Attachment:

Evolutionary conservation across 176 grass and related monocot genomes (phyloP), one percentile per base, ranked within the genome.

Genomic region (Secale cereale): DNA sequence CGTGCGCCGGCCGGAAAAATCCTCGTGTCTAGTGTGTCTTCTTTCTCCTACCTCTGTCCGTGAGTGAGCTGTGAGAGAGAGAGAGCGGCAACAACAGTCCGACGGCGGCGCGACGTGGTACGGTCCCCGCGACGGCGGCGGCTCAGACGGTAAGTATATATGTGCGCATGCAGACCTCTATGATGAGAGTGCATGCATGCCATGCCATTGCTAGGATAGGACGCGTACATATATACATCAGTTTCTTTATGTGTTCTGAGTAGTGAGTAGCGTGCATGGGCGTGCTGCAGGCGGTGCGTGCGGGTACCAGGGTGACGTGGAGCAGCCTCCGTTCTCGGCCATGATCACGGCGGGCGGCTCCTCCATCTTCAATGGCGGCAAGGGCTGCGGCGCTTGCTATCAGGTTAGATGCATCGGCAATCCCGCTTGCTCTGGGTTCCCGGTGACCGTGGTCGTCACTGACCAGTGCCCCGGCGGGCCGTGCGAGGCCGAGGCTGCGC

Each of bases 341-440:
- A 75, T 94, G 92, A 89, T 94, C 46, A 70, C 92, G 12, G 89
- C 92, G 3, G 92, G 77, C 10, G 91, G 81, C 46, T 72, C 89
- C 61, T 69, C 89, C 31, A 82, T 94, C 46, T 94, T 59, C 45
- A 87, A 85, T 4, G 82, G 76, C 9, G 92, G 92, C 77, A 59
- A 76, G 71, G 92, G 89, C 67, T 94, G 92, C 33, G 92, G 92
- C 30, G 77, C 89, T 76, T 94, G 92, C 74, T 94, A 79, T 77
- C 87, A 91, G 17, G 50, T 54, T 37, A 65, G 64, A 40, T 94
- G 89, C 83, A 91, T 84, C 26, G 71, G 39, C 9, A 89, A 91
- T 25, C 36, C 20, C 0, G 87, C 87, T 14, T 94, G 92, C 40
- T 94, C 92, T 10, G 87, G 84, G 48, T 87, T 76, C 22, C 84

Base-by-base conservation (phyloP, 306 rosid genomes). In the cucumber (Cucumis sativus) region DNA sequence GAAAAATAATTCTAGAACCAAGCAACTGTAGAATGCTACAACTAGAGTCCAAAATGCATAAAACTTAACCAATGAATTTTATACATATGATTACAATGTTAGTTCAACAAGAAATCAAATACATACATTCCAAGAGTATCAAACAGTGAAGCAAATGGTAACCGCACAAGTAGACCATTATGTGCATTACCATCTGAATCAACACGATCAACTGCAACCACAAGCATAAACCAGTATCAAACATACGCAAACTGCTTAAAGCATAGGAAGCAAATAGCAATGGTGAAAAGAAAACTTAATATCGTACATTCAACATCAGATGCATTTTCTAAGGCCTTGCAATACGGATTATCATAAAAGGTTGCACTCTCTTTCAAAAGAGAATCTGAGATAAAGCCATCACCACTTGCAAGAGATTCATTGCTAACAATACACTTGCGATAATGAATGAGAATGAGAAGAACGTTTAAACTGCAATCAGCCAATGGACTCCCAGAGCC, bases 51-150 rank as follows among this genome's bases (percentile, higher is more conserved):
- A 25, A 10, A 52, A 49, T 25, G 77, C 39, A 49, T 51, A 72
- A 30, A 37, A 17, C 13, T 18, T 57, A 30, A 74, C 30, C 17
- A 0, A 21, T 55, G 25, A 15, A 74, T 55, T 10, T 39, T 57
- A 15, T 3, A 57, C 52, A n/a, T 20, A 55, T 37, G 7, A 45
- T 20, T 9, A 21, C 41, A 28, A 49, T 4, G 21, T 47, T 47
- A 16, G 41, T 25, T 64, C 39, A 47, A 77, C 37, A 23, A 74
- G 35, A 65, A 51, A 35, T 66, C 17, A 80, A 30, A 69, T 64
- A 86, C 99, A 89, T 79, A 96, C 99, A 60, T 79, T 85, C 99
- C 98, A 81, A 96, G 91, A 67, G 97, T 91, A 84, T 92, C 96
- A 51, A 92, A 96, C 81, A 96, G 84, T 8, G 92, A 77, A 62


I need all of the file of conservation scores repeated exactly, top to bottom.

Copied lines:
Evolutionary conservation across 176 grass and related monocot genomes (phyloP), one percentile per base, ranked within the genome.

Genomic region (Secale cereale): DNA sequence CGTGCGCCGGCCGGAAAAATCCTCGTGTCTAGTGTGTCTTCTTTCTCCTACCTCTGTCCGTGAGTGAGCTGTGAGAGAGAGAGAGCGGCAACAACAGTCCGACGGCGGCGCGACGTGGTACGGTCCCCGCGACGGCGGCGGCTCAGACGGTAAGTATATATGTGCGCATGCAGACCTCTATGATGAGAGTGCATGCATGCCATGCCATTGCTAGGATAGGACGCGTACATATATACATCAGTTTCTTTATGTGTTCTGAGTAGTGAGTAGCGTGCATGGGCGTGCTGCAGGCGGTGCGTGCGGGTACCAGGGTGACGTGGAGCAGCCTCCGTTCTCGGCCATGATCACGGCGGGCGGCTCCTCCATCTTCAATGGCGGCAAGGGCTGCGGCGCTTGCTATCAGGTTAGATGCATCGGCAATCCCGCTTGCTCTGGGTTCCCGGTGACCGTGGTCGTCACTGACCAGTGCCCCGGCGGGCCGTGCGAGGCCGAGGCTGCGC

Each of bases 341-440:
- A 75, T 94, G 92, A 89, T 94, C 46, A 70, C 92, G 12, G 89
- C 92, G 3, G 92, G 77, C 10, G 91, G 81, C 46, T 72, C 89
- C 61, T 69, C 89, C 31, A 82, T 94, C 46, T 94, T 59, C 45
- A 87, A 85, T 4, G 82, G 76, C 9, G 92, G 92, C 77, A 59
- A 76, G 71, G 92, G 89, C 67, T 94, G 92, C 33, G 92, G 92
- C 30, G 77, C 89, T 76, T 94, G 92, C 74, T 94, A 79, T 77
- C 87, A 91, G 17, G 50, T 54, T 37, A 65, G 64, A 40, T 94
- G 89, C 83, A 91, T 84, C 26, G 71, G 39, C 9, A 89, A 91
- T 25, C 36, C 20, C 0, G 87, C 87, T 14, T 94, G 92, C 40
- T 94, C 92, T 10, G 87, G 84, G 48, T 87, T 76, C 22, C 84

Base-by-base conservation (phyloP, 306 rosid genomes). In the cucumber (Cucumis sativus) region DNA sequence GAAAAATAATTCTAGAACCAAGCAACTGTAGAATGCTACAACTAGAGTCCAAAATGCATAAAACTTAACCAATGAATTTTATACATATGATTACAATGTTAGTTCAACAAGAAATCAAATACATACATTCCAAGAGTATCAAACAGTGAAGCAAATGGTAACCGCACAAGTAGACCATTATGTGCATTACCATCTGAATCAACACGATCAACTGCAACCACAAGCATAAACCAGTATCAAACATACGCAAACTGCTTAAAGCATAGGAAGCAAATAGCAATGGTGAAAAGAAAACTTAATATCGTACATTCAACATCAGATGCATTTTCTAAGGCCTTGCAATACGGATTATCATAAAAGGTTGCACTCTCTTTCAAAAGAGAATCTGAGATAAAGCCATCACCACTTGCAAGAGATTCATTGCTAACAATACACTTGCGATAATGAATGAGAATGAGAAGAACGTTTAAACTGCAATCAGCCAATGGACTCCCAGAGCC, bases 51-150 rank as follows among this genome's bases (percentile, higher is more conserved):
- A 25, A 10, A 52, A 49, T 25, G 77, C 39, A 49, T 51, A 72
- A 30, A 37, A 17, C 13, T 18, T 57, A 30, A 74, C 30, C 17
- A 0, A 21, T 55, G 25, A 15, A 74, T 55, T 10, T 39, T 57
- A 15, T 3, A 57, C 52, A n/a, T 20, A 55, T 37, G 7, A 45
- T 20, T 9, A 21, C 41, A 28, A 49, T 4, G 21, T 47, T 47
- A 16, G 41, T 25, T 64, C 39, A 47, A 77, C 37, A 23, A 74
- G 35, A 65, A 51, A 35, T 66, C 17, A 80, A 30, A 69, T 64
- A 86, C 99, A 89, T 79, A 96, C 99, A 60, T 79, T 85, C 99
- C 98, A 81, A 96, G 91, A 67, G 97, T 91, A 84, T 92, C 96
- A 51, A 92, A 96, C 81, A 96, G 84, T 8, G 92, A 77, A 62